Tuesday, June 5, 2012

take off

A collision of rare and recovering birds.
From the Sydney Morning Herald last week:
Taronga Zoo is calling on the public to help find three rare red-tailed black cockatoos after they were spooked by four sea eagles during a bird show at 3pm on Monday and flew away, spokesman Mark Williams said.  
"The sea eagles are top-order predators and they live on the harbour. The five black cockatoos in the show, seeing them, flew off. It's a natural reaction. They leave the area where they perceive there to be a risk or threat," Mr Williams said this morning.  
Two cockatoos were found yesterday but three remained missing, he said, adding that there had been sightings in the north shore suburbs of Balgowlah and Castlecrag.

"They can't put trackers on cockatoos because they chew off the little bands," Mr Williams said.
"It's highly likely that we will see these birds back as they regard the zoo as their home so they will be looking to stay in the vicinity, we hope.
"Once they can be sighted, the keepers will go to them and the birds will recognise the keepers ... and they will come down and have food and we'll be able to take them back."
The cockatoos take part in a free-flight show held twice daily at the zoo. They are usually found along Australia's eastern coast but are not common in the Sydney area, he said.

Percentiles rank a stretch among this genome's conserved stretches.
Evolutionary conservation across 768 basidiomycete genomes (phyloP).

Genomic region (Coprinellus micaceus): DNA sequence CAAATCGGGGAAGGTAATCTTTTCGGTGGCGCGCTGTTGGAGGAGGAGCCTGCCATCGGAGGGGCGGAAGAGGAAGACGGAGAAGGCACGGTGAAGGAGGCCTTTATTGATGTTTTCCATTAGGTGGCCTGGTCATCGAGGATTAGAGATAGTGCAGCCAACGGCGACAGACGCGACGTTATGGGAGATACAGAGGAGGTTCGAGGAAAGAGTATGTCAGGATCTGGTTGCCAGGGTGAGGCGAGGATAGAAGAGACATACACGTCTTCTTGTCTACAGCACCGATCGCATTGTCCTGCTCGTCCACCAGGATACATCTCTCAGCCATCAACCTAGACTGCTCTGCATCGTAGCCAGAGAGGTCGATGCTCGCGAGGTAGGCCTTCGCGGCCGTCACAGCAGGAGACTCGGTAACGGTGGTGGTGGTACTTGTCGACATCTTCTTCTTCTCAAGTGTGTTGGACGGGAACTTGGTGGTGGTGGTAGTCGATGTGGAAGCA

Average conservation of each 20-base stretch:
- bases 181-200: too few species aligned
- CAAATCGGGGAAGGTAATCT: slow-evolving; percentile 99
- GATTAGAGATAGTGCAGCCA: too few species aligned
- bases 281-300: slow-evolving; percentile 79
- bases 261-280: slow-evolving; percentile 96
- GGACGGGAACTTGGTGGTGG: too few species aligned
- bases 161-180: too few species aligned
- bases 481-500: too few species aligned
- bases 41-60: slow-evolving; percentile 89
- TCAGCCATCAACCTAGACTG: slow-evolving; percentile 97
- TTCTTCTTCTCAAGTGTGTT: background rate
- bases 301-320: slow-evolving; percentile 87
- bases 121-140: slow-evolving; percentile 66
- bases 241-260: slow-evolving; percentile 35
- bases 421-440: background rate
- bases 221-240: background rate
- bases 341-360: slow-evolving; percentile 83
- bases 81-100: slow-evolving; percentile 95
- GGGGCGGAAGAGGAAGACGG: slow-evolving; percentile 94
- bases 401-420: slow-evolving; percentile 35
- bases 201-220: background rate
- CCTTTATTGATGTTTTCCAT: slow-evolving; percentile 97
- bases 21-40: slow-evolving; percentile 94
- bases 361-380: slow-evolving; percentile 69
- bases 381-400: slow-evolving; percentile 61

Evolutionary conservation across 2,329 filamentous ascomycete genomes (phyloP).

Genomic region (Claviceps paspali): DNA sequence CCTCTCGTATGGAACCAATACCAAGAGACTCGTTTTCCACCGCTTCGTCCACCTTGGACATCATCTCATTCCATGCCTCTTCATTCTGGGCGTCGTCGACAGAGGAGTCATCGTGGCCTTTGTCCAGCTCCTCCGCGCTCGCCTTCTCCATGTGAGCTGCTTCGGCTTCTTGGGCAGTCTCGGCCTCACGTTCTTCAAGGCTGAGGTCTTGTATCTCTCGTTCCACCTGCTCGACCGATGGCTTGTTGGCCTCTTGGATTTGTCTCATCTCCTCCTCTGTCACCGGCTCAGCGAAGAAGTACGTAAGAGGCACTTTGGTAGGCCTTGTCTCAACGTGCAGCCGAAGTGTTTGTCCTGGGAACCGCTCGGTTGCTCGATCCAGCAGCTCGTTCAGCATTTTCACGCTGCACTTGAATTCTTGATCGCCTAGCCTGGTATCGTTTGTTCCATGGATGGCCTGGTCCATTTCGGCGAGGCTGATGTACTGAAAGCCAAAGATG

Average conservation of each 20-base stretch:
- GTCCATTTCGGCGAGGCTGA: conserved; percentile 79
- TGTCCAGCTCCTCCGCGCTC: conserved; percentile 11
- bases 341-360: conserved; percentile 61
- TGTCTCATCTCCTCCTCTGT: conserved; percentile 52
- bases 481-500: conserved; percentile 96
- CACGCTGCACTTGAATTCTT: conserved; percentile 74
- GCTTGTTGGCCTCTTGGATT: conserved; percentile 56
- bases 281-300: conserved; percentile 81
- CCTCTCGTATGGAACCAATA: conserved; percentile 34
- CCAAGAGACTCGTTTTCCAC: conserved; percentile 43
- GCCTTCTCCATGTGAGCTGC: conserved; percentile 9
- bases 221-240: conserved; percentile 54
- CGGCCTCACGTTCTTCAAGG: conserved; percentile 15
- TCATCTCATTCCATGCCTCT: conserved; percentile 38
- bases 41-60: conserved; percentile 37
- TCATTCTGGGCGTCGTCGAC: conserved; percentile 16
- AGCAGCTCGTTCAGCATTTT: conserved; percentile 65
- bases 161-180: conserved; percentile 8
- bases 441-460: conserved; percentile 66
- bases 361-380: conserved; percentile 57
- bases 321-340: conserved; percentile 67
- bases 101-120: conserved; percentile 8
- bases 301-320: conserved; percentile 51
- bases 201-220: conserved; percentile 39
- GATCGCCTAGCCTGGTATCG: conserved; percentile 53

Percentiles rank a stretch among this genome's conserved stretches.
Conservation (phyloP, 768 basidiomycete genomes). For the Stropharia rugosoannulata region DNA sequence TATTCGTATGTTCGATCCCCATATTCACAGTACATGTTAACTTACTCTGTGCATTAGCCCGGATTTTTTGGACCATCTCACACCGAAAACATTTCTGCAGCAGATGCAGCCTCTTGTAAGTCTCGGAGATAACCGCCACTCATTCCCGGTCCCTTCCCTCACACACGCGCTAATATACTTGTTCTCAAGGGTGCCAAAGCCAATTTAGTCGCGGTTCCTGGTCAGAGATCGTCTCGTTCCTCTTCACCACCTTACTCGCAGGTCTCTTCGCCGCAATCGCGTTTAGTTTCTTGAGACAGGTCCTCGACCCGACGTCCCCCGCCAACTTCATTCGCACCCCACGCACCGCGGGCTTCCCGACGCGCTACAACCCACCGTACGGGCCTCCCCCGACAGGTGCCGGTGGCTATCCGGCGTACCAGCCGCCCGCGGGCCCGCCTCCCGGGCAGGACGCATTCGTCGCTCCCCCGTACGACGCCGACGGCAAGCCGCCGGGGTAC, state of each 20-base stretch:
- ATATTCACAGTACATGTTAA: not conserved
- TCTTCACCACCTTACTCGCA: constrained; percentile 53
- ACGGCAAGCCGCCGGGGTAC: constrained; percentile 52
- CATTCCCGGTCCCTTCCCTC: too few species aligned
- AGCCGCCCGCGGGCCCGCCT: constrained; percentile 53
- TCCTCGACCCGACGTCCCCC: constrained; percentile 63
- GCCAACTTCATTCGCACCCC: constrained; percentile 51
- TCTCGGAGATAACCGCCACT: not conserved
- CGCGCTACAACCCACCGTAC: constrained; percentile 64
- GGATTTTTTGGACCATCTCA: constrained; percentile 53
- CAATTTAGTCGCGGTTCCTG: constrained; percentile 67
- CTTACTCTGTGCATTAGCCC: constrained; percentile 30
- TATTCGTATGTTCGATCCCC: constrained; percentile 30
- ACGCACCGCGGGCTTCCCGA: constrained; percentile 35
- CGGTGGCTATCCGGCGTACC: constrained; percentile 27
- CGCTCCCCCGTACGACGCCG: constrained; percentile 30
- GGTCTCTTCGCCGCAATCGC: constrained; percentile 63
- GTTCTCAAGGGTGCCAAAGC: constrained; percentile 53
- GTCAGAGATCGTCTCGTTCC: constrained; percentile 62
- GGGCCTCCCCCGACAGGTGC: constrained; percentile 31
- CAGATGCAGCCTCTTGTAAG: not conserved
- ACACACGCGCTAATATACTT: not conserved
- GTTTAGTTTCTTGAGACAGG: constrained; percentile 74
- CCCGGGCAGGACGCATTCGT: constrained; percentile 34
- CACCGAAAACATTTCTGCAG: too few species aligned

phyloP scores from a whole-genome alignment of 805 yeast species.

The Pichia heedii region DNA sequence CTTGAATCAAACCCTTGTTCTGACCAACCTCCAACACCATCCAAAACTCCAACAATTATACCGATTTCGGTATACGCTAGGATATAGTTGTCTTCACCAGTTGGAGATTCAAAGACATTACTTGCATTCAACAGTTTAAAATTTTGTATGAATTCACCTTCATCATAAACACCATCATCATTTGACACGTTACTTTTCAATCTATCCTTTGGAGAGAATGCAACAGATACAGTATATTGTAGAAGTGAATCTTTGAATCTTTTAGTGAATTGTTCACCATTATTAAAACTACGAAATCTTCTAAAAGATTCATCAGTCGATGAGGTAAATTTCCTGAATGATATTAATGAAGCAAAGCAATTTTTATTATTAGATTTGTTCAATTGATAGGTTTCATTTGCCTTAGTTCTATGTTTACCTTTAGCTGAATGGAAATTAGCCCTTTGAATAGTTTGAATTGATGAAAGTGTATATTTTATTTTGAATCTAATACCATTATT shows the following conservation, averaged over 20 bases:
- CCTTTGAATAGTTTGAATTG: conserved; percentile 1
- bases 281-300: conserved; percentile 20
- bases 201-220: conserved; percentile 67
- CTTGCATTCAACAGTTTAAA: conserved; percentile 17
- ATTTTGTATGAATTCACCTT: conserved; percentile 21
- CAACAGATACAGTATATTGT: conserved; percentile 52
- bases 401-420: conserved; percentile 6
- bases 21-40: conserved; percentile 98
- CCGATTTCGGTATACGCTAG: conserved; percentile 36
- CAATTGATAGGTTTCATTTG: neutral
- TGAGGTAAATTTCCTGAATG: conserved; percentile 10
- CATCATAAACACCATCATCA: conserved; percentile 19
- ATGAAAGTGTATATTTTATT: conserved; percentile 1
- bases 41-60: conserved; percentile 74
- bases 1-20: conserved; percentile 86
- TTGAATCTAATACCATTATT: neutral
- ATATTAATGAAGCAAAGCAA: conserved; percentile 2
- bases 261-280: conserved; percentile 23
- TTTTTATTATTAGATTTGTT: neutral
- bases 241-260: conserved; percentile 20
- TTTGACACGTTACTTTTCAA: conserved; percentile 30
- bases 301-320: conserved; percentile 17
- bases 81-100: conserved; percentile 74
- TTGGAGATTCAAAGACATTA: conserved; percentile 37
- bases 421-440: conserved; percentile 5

Once you read about what the red-tails feed on, the complications of how we produce food for human consumption always has a huge effect on the animals that live those landscapes. In this case circular irrigation systems mean that remnant Buloke trees are cleared from paddocks. Buloke is a major stable annual food source that only grows in fertile soils which are favoured for agriculture. In that case unfortunately I don't feel so hopeful for the birds.

But perhaps I shouldn't be so negative after all as the flock was spooked by
White-bellied Sea-Eagles, a bird that has only recently returned to Sydney Harbor and has successfully breed several years in a row now. I have never seen 4 W-b Sea-Eagles together, 2 is my record. I wonder if it was the resident pair and some of their juvenile offspring.

UPDATE: I was sitting in the new balcony cafe at the MCA this morning (18/6/12) and saw an adult White-bellied Sea-Eagle being chased over the Sydney Harbour Bridge by two currawongs or raven- I didn't have by bins.. 


  1. It's my first time to see a photo of a red tailed black cockatoo. How beautiful it is! Is the red tailed balck cockatoo native to Australia? I really hope the three birds will soon be found and come back to the zoo.

    Recently, a penguin(humboldt) was found in the Edogawa river and was safely captured. It was the one who had escaped from the Kasai Rinkai Aquarium about two months ago. He must have enjoyed a brief fantasy of freedom!

  2. HI Sapphire, Thanks for dropping by. I will have to google the story of the Humbolt penguin.

    The Red-tailed Black Cockatoo is native to Australia. I have seen a group in mallee country in West Australia, they are the same bird just a different sub-species. Seeing the grow of about 30 fly over me to their nesting trees, was one of the most emotional birding watching moments for me. The sound of their cry is really haunting and you hear it long before you see them. Here is a link to a recording.

    there is also the Yellow tailed black cockatoo, they where quiet common where I grew up, even so when I hear one I stop and listen.